African delegates swamp UN climate talks
Australia has registered 30 delegates for the UN climate talks in Katowice, but for carbon fly miles it has been dwarfed by African nations, some of which have sent hundreds of people to the Polish winter summit.
An analysis of delegates by Carbon Brief found Guinea topped the list with 406 delegates, down 86 from last time. The Democratic Republic of Congo is second, with 237. Host nation Poland is third, with 211 delegates, followed by the Ivory Coast, whose delegation this year has more than halved to 208 people. Indonesia is in fifth place, with 191.
While some African countries give delegate tickets to nongovernmental organisations, the make-up gives an indication of how important they consider the talks for securing development and mitigation funds.
The Paris process was kickstarted in Durban, South Africa. At that meeting there was deep anger from African nations that the developed world had used the global carbon budget to prosper.
This is why climate funding to help developing countries make the transition to a low-carbon future remains a central issue in the climate talks.
According to the UN Framework Convention on Climate Change, 22,771 people have gone to Katowice. This includes 13,898 people representing specific part- ies, 7331 from observer organisations — such as scientists, business groups and various NGOs — and 1541 journalists. In terms of delegates, at 13,898, it is the biggest number since Paris in 2015.
Post-Barack Obama, the US has slimmed its delegation to 44 members, while Syria and North Korea have sent one each.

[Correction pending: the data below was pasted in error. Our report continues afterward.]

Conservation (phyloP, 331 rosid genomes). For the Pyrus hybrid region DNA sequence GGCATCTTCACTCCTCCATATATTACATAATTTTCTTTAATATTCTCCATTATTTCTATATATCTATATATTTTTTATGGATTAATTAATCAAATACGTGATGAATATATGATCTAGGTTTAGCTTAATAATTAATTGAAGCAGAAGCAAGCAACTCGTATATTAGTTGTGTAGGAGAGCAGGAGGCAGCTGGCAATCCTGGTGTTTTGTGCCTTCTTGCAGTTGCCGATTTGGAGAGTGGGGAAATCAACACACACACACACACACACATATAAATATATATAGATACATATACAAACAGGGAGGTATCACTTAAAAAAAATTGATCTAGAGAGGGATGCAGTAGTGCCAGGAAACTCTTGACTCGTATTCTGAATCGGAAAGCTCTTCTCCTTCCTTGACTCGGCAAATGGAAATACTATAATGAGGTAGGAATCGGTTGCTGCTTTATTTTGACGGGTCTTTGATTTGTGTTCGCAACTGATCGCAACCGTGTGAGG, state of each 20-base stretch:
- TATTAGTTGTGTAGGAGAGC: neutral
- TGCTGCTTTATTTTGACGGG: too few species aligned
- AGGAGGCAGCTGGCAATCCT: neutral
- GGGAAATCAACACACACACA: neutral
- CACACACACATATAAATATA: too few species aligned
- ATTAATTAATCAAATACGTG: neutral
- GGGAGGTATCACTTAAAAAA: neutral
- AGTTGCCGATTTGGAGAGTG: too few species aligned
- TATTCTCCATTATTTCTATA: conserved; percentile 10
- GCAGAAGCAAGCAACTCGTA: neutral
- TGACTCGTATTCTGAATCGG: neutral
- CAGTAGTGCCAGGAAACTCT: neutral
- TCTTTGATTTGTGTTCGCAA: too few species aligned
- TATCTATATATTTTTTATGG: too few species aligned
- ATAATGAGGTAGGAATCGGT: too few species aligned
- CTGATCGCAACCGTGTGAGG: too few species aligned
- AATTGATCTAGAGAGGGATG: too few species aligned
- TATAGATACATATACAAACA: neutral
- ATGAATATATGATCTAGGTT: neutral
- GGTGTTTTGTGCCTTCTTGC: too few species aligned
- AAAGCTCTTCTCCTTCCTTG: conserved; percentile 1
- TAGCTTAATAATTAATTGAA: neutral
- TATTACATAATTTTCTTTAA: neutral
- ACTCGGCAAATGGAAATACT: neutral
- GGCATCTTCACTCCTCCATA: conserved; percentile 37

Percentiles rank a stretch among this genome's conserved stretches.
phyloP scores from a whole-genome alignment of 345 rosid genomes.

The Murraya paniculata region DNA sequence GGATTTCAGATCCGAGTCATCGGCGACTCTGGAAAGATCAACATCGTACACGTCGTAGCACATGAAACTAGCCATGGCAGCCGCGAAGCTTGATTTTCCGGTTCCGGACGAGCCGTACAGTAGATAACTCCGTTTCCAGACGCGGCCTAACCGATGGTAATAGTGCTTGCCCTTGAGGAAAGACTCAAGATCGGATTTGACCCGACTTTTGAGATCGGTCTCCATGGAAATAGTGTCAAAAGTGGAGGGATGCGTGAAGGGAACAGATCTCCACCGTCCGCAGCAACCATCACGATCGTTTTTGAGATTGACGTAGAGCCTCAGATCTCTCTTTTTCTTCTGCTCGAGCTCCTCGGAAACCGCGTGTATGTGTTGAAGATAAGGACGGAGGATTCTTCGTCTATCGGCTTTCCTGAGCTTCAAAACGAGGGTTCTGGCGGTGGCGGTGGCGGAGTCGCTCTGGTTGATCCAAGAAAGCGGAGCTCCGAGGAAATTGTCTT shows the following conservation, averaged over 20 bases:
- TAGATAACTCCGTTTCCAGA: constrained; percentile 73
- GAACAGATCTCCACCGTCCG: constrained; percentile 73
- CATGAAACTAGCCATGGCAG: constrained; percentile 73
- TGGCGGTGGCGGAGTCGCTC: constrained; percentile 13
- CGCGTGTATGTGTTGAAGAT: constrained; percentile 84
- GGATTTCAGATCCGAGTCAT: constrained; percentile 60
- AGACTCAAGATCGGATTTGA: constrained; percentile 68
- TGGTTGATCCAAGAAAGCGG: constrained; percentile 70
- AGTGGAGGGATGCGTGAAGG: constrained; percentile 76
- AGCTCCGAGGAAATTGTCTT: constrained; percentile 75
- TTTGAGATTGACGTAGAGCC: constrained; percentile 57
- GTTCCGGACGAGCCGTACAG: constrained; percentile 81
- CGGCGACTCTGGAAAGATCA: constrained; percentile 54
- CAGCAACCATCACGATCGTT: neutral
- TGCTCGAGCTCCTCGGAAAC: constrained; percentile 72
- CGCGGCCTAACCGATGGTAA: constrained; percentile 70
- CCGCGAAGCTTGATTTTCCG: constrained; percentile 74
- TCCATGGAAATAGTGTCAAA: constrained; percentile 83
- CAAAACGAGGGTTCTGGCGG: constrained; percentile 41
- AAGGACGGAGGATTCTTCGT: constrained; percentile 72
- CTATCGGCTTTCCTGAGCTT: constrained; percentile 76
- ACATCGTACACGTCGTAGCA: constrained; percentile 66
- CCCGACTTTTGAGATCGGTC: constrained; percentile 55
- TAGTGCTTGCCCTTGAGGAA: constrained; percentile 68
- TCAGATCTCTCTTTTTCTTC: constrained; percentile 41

In keeping with the times, Carbon Brief broke down the delegations by gender. On average, party delegations were split 63 per cent male to 37 per cent female.
Thirteen countries have delegations with a 50-50 ratio, including Angola (26 delegates), Bolivia (20) and Latvia (20). Only Kyrgyzstan, with seven delegates, sent an all-female group. Eight countries have all-male delegations, including Pakistan (17), Tajikistan (10) and Barbados, with eight.
A report released yesterday found global carbon dioxide emissions were accelerating and expected to hit a new high this year, with strong growth in China, the US and India, despite billions of dollars spent on renewable energy and other measures.
A report by the Global Carbon Project has found emissions were expected to rise by 2.7 per cent, following a rise of 1.6 per cent last year after a three-year hiatus.
The report, published in the journals Nature, Earth System Science Data and Environmental Research Letters, says emissions remain a long way from peaking, with coal use in China locked in for decades to come.
Polish coalminers celebrate their patron saint, Barbara, on her saint’s day in Pawlowice this week